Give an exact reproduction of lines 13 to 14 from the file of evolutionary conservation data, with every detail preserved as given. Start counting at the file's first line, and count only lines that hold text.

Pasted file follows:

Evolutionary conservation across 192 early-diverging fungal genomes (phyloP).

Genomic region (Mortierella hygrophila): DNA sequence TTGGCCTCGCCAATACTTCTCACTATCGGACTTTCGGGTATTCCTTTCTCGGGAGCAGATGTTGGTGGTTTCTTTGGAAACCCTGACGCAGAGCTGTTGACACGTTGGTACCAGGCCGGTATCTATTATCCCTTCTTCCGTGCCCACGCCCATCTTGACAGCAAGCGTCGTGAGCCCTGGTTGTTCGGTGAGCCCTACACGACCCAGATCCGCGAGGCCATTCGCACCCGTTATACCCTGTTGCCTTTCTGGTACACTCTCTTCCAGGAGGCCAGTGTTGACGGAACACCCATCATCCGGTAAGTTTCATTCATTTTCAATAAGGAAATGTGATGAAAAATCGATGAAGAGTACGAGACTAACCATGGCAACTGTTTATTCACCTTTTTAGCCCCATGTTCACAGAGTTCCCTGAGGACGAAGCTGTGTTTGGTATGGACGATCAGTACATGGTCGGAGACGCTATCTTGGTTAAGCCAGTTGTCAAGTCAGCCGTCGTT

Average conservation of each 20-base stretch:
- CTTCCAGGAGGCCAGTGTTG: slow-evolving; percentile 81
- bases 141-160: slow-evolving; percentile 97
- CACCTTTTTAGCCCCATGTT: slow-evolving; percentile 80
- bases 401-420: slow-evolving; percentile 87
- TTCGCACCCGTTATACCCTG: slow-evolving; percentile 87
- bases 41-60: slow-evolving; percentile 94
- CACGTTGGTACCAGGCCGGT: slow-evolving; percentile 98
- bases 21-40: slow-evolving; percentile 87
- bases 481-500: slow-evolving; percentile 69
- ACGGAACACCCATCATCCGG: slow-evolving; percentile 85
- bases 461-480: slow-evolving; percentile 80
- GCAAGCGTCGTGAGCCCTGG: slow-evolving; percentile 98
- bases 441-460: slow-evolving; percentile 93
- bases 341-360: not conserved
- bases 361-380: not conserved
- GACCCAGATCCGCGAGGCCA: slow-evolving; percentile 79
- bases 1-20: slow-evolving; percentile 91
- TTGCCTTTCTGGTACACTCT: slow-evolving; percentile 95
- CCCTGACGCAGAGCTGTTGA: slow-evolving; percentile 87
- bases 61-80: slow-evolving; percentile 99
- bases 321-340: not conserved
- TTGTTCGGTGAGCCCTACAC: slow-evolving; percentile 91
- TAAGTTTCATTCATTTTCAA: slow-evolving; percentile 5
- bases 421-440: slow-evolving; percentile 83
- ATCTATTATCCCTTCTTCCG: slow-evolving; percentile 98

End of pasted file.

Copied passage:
- ACGGAACACCCATCATCCGG: slow-evolving; percentile 85
- bases 461-480: slow-evolving; percentile 80